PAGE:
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An illuminating picture book biography of an artist and former slave whose patchwork quilts bring the stories of her family to life.
Harriet Powers learned to sew and quilt as a young slave girl on a Georgia plantation. She lived through the Civil War and Reconstruction, and eventually owned a cotton farm with her family, all the while relying on her skills with the needle to clothe and feed her children.
Later she began making pictorial quilts, using each square to illustrate Bible stories and local legends. She exhibited her quilts at local cotton fairs, and though she never traveled outside of Georgia, her quilts are now priceless examples of African American folk art.
Barbara Herkert’s lyrical narrative and Vanessa Newton’s patchwork illustrations bring this important artist to life in a moving picture-book biography.
About the Author
Barbara Herkert has been creating stories since the first grade and is also the author of Mary Cassatt: Extraordinary Impressionist Painter. She received an MFA in Writing for Children and Young Adults from Hamline University and studied art and art history at Oregon State University. She now lives on the Oregon coast with her family and spends time in a log house near Bend, Oregon. You can learn more about Barbara and her books at BarbaraHerkert.com.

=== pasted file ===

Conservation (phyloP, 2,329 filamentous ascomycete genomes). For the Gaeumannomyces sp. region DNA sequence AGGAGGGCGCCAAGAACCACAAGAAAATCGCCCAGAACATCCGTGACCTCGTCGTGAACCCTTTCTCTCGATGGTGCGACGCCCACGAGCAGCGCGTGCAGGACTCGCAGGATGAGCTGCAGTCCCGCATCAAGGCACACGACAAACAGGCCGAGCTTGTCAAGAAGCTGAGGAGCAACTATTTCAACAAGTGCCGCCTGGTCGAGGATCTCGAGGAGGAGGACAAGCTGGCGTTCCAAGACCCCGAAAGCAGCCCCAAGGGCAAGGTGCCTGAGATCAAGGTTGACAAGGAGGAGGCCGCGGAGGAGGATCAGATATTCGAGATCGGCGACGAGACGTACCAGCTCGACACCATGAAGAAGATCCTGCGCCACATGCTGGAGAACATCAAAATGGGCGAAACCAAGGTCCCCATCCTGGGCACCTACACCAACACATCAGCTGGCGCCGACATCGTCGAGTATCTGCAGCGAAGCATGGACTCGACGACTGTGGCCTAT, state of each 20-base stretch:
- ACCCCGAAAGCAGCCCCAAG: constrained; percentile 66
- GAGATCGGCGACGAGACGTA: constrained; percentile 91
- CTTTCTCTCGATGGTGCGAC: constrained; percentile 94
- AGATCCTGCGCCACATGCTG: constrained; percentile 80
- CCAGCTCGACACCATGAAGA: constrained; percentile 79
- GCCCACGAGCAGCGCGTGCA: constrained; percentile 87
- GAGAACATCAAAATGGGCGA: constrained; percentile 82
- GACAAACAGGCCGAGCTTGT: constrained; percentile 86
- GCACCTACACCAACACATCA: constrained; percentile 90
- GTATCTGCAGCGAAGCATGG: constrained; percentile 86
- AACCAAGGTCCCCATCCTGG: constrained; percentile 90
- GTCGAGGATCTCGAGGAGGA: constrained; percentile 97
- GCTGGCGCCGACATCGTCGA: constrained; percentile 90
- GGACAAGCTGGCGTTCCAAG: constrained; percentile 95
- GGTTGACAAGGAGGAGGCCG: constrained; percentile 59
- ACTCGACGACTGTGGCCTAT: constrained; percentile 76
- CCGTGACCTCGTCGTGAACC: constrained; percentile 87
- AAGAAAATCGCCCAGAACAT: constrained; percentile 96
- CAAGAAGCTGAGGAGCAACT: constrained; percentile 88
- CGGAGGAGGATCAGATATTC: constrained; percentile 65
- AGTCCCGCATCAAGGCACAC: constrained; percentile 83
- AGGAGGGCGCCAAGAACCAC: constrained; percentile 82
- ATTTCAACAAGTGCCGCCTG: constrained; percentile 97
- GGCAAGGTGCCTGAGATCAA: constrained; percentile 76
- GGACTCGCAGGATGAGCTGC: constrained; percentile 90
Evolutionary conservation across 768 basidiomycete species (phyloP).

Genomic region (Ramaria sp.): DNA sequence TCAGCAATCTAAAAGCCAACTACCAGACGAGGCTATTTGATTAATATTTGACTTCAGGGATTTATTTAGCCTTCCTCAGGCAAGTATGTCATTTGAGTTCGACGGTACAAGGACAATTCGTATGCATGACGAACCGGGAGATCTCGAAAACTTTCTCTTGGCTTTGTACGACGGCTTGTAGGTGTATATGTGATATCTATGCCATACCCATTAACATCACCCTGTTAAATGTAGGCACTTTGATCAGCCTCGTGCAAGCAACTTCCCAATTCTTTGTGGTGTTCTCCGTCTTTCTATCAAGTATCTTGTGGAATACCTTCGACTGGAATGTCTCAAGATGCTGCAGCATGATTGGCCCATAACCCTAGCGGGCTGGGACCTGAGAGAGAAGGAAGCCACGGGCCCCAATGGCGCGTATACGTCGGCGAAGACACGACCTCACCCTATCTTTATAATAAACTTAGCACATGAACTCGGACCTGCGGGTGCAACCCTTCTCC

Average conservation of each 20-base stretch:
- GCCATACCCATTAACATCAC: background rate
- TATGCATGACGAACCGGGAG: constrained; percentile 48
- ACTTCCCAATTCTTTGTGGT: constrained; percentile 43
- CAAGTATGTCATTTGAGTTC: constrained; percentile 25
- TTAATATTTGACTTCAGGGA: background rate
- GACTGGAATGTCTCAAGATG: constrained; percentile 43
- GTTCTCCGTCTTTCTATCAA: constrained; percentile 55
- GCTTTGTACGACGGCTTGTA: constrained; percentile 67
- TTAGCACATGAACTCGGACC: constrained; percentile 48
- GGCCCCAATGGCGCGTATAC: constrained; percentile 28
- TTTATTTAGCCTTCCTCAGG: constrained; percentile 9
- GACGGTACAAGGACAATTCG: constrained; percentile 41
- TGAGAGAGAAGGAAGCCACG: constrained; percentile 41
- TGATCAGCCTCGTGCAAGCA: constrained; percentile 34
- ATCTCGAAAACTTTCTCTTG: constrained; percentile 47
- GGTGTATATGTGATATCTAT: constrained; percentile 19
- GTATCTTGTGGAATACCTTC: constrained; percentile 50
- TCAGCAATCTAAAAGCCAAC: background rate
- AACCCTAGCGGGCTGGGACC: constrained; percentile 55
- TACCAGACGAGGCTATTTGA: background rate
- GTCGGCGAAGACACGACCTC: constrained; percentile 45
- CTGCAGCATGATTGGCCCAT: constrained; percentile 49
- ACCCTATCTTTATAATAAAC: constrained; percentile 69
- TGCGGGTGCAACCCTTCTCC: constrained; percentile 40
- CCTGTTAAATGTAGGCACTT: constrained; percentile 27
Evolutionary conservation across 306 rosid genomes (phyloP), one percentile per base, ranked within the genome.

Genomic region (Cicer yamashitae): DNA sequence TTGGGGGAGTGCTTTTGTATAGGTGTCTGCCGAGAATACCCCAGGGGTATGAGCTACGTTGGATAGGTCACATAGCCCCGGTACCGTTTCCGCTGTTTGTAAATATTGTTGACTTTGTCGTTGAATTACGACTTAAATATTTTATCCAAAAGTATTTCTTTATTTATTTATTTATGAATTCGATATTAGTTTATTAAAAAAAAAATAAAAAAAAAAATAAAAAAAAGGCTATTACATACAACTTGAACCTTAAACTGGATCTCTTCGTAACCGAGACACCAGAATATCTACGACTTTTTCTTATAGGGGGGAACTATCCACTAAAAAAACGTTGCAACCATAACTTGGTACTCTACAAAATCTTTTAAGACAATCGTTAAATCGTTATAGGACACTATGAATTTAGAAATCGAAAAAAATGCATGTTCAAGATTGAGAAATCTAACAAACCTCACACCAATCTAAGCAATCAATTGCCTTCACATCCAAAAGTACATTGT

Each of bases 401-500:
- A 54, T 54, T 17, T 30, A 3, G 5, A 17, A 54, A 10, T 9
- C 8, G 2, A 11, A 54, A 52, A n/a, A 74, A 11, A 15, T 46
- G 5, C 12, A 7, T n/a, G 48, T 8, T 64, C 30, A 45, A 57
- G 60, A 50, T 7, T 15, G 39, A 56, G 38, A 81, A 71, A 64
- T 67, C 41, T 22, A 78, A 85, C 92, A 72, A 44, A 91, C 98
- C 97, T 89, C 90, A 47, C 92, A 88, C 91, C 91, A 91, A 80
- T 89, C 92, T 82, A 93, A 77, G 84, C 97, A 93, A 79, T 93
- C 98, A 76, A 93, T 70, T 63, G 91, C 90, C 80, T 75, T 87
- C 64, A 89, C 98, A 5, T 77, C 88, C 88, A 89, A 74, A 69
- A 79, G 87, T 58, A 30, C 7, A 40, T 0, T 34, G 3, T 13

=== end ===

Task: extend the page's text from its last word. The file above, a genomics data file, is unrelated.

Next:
Vanessa Brantley-Newton is a self-taught illustrator, doll maker, and crafter who studied fashion illustration at the Fashion Institute of Technology and children’s book illustration at the School of Visual Arts in New York City. She is the author and illustrator of Let Freedom Sing and Don’t Let Auntie Mabel Bless the Table and has illustrated numerous children’s books, including One Love and Every Little Thing, words by Bob & Cedella Marley, and Presenting Tallulah by Tori Spelling. Vanessa currently makes her nest in Charlotte, North Carolina, with her husband, daughter, and a very rambunctious cat named Stripes. Learn more about Vanessa and her artwork at OohLaLaDesignStudio.blogspot.com.
"A much-needed introduction to the life of a little known African American artist, with many possible curriculum connections: artists, quilters, women’s history, and the Civil War."--School Library Journal
"As a picture-book introduction to an unsung artist, it inspires. Harriet Powers: an artist worth knowing."--Kirkus Reviews